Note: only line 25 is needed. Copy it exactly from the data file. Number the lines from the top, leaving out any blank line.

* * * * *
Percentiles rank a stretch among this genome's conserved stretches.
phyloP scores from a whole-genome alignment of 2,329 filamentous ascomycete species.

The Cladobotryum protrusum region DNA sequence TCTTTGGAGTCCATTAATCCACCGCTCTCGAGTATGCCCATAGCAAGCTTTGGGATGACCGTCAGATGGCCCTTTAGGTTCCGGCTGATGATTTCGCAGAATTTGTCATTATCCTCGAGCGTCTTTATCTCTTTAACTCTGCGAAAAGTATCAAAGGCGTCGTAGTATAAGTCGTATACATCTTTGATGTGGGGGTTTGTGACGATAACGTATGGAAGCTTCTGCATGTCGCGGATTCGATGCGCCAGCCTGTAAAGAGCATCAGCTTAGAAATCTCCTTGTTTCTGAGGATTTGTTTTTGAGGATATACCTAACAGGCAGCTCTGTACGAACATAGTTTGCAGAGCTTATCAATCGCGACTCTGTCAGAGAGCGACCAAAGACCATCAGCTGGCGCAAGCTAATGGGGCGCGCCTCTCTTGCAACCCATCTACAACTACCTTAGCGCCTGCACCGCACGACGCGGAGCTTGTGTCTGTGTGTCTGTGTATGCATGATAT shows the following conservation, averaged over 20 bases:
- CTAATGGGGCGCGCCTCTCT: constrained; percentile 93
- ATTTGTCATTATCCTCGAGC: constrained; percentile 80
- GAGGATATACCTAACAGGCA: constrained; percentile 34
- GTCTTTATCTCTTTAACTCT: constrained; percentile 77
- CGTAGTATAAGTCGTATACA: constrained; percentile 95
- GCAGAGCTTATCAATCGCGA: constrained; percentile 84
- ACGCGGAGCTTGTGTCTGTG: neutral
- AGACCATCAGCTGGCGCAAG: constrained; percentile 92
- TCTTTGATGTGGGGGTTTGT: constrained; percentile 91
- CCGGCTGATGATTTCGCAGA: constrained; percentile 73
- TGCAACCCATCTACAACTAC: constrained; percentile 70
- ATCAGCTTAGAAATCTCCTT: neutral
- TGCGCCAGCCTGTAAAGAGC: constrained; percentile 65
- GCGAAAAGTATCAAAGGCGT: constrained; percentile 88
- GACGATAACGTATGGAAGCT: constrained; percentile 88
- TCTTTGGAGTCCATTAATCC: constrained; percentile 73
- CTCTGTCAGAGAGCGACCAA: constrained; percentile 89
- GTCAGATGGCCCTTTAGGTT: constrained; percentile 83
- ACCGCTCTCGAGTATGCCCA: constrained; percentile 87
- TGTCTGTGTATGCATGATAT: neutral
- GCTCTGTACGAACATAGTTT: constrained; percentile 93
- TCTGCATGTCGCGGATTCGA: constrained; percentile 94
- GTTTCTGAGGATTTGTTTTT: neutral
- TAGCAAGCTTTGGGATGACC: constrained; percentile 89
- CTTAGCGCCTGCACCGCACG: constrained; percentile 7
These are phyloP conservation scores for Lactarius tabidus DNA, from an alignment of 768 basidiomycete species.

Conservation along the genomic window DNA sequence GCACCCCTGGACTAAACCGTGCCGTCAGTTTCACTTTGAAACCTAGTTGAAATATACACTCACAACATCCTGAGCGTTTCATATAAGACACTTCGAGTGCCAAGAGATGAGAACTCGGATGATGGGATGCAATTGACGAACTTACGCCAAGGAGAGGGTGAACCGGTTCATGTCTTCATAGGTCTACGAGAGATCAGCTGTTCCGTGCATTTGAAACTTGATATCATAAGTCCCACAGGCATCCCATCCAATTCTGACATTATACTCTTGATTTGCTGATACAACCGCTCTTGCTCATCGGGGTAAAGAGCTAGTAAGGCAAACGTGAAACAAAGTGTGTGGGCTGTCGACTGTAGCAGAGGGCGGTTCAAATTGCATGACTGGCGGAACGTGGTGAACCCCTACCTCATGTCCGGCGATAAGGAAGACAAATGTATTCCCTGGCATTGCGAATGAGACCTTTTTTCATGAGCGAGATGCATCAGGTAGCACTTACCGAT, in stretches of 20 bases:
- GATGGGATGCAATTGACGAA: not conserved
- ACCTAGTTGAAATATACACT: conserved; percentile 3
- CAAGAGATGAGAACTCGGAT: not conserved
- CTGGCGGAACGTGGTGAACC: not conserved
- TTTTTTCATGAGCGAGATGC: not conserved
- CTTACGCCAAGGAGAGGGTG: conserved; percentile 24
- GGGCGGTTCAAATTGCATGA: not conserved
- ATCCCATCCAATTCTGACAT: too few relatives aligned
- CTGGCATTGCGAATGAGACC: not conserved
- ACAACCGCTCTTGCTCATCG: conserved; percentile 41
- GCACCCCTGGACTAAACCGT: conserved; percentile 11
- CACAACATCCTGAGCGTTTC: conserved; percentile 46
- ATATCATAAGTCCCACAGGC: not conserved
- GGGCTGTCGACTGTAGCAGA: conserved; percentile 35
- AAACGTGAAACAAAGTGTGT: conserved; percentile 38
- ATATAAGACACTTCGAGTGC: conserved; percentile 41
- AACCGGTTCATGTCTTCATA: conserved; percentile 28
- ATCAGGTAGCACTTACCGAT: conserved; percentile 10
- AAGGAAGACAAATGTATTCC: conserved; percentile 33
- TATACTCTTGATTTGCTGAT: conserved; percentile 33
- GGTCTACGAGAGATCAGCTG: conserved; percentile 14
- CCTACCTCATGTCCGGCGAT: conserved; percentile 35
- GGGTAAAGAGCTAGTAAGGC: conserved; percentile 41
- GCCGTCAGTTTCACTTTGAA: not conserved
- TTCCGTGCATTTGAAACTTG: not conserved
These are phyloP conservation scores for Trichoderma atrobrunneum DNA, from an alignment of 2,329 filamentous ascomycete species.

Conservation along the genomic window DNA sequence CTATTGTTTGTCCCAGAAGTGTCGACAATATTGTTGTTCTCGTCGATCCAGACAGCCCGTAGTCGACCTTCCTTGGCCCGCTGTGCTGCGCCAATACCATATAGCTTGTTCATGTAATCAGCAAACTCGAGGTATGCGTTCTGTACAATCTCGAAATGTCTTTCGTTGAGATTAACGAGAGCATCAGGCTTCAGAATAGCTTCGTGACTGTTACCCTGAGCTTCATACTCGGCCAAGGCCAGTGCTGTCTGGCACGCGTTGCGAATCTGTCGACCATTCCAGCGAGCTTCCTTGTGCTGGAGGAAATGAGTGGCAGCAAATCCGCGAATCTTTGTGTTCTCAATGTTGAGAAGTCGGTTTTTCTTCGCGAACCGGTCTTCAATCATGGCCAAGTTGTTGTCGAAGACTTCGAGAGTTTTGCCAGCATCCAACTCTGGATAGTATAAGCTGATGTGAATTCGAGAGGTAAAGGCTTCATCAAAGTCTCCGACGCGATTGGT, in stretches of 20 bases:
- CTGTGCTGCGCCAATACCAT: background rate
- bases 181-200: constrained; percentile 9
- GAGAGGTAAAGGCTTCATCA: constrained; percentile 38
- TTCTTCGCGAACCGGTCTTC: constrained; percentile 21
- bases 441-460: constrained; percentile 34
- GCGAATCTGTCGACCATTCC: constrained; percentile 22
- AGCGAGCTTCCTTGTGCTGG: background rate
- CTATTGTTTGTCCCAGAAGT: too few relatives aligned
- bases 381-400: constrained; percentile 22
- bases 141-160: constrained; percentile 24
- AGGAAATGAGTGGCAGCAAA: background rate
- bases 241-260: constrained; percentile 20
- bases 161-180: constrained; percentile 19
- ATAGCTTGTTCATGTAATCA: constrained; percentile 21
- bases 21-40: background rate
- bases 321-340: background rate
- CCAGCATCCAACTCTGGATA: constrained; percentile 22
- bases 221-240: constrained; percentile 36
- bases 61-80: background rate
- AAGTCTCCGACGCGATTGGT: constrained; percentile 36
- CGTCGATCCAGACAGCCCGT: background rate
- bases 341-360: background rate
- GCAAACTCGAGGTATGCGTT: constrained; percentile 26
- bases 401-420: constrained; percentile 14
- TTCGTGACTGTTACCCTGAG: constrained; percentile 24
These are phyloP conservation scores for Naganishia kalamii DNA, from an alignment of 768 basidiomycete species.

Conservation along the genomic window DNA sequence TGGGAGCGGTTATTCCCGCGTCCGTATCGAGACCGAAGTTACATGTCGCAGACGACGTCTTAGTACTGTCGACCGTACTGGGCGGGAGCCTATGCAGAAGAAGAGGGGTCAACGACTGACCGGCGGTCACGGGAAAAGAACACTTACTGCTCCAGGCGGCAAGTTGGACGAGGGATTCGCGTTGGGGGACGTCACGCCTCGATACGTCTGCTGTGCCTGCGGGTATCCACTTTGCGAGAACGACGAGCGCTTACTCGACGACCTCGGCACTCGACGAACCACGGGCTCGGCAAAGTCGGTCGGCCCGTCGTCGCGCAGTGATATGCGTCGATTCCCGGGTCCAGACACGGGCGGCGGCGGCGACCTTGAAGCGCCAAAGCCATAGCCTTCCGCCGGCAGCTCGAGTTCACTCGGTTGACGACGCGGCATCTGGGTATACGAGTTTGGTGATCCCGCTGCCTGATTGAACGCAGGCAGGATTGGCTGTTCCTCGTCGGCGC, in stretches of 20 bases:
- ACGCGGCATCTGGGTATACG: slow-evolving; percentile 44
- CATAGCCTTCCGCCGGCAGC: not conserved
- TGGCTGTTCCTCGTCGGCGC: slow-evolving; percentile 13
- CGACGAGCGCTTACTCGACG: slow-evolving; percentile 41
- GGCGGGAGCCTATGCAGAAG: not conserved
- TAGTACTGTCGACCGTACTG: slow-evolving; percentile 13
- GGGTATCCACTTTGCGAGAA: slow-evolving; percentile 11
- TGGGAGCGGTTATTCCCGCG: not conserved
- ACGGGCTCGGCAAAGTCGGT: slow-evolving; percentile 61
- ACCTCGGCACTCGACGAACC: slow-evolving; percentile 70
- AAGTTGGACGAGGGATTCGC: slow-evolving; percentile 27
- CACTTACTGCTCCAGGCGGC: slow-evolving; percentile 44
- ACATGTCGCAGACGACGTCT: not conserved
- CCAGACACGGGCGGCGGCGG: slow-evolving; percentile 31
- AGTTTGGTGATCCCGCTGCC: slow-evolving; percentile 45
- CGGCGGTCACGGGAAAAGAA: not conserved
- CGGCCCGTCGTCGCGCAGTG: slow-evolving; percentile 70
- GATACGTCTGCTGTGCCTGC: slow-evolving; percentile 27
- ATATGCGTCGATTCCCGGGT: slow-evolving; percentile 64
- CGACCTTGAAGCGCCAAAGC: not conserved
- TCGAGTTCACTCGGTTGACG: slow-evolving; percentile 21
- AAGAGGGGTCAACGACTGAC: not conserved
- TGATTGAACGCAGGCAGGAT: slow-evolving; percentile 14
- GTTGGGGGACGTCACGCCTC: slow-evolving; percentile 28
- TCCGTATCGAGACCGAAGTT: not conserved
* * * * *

- TCTGCATGTCGCGGATTCGA: constrained; percentile 94